More evidence is needed to rate the effectiveness of chitosan for these uses.

Side Effects

Side Effects & Safety

Chitosan is POSSIBLY SAFE for most people when taken by mouth for up to 6 months or when applied to the skin for a short time. When taken by mouth, chitosan might cause mild stomach upset, constipation, or gas.

Special Precautions & Warnings:

Pregnancy and breast-feeding: There is not enough reliable information about the safety of taking chitosan by mouth if you are pregnant or breast-feeding. Stay on the safe side and avoid use.

Shellfish allergy: Chitosan is taken from the outer skeleton of shellfish. There is a concern that people with allergies to shellfish might also be allergic to chitosan. However, people who are allergic to shellfish are allergic to the meat, not the shell. So some experts believe that chitosan may not be a problem for people with shellfish allergy.

Interactions

Interactions?

Moderate Interaction

Be cautious with this combination

!
  • Warfarin (Coumadin) interacts with CHITOSAN

    Warfarin is a blood thinner. There is some concern that taking chitosan might increase the blood thinning effects of warfarin (Coumadin). Taking chitosan with warfarin (Coumadin) could increase the chance of bruising or bleeding. If you take warfarin, avoid taking chitosan.

Dosing

Dosing

The appropriate dose of chitosan depends on several factors such as the user's age, health, and several other conditions. At this time there is not enough scientific information to determine an appropriate range of doses for chitosan. Keep in mind that natural products are not always necessarily safe and dosages can be important. Be sure to follow relevant directions on product labels and consult your pharmacist or physician or other healthcare professional before using.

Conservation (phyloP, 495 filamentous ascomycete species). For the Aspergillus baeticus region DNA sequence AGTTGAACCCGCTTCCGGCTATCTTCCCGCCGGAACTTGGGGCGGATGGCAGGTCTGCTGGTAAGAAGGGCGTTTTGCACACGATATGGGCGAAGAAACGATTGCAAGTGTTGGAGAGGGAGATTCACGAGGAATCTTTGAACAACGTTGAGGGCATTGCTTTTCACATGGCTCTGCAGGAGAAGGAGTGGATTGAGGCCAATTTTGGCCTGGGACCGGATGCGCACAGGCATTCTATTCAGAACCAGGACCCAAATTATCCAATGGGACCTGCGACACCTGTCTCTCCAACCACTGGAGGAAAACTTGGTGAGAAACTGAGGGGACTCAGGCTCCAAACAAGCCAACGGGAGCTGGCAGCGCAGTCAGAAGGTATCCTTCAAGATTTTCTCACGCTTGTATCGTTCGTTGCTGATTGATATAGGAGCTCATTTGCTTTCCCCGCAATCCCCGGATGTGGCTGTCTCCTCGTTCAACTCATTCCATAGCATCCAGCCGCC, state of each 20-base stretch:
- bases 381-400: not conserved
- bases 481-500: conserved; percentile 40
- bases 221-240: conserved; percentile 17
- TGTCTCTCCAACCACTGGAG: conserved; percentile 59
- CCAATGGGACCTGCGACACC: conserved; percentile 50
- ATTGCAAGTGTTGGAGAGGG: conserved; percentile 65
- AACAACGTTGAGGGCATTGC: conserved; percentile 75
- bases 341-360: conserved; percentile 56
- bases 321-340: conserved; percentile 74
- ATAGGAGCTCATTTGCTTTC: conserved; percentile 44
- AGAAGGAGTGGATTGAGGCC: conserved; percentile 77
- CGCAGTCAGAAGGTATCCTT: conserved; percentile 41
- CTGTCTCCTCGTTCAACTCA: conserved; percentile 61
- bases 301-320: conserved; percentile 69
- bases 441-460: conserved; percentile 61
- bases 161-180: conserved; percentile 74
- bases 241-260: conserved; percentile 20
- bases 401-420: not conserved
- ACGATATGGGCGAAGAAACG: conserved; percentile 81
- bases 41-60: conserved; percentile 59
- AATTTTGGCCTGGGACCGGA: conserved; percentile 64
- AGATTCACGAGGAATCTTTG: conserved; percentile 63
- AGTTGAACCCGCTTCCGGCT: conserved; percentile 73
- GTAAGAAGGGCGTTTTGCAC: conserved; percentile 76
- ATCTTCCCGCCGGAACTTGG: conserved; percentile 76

View References

REFERENCES:

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  • Kubbinga M, Nguyen MA, Staubach P, et al. The influence of chitosan on the oral bioavailability of acyclovir-a comparative bioavailability study in humans. Pharm Res 2015;32(7):2241-9. View abstract.
  • Macchi G. A new approach to the treatment of obesity: Chitosan's effects on body weight reduction and plasma cholesterol levels. Acta Toxicol Ther 1996;17:303-20.
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  • Savica V, Calo LA, Mondardo P, et al. Salivary phosphate-binding chewing gum reduces hyperphosphatemia in dialysis patients. J Am Soc Nephrol 2009;20(3):639-44. View abstract.
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  • Tai TS, Sheu WH, Lee WJ, et al. Effect of chitosan on plasma lipoprotein concentrations in type 2 diabetic subjects with hypercholesterolemia. Diabetes Care 2000;23:1703-4. View abstract.
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  • Ylitalo R, Lehtinen S, Wuolijoki E, et al. Cholesterol-lowering properties and safety of chitosan. Arzneimittelforschung 2002;52:1-7.. View abstract.

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CONDITIONS OF USE AND IMPORTANT INFORMATION: This information is meant to supplement, not replace advice from your doctor or healthcare provider and is not meant to cover all possible uses, precautions, interactions or adverse effects. This information may not fit your specific health circumstances. Never delay or disregard seeking professional medical advice from your doctor or other qualified health care provider because of something you have read on WebMD. You should always speak with your doctor or health care professional before you start, stop, or change any prescribed part of your health care plan or treatment and to determine what course of therapy is right for you.

This copyrighted material is provided by Natural Medicines Comprehensive Database Consumer Version. Information from this source is evidence-based and objective, and without commercial influence. For professional medical information on natural medicines, see Natural Medicines Comprehensive Database Professional Version.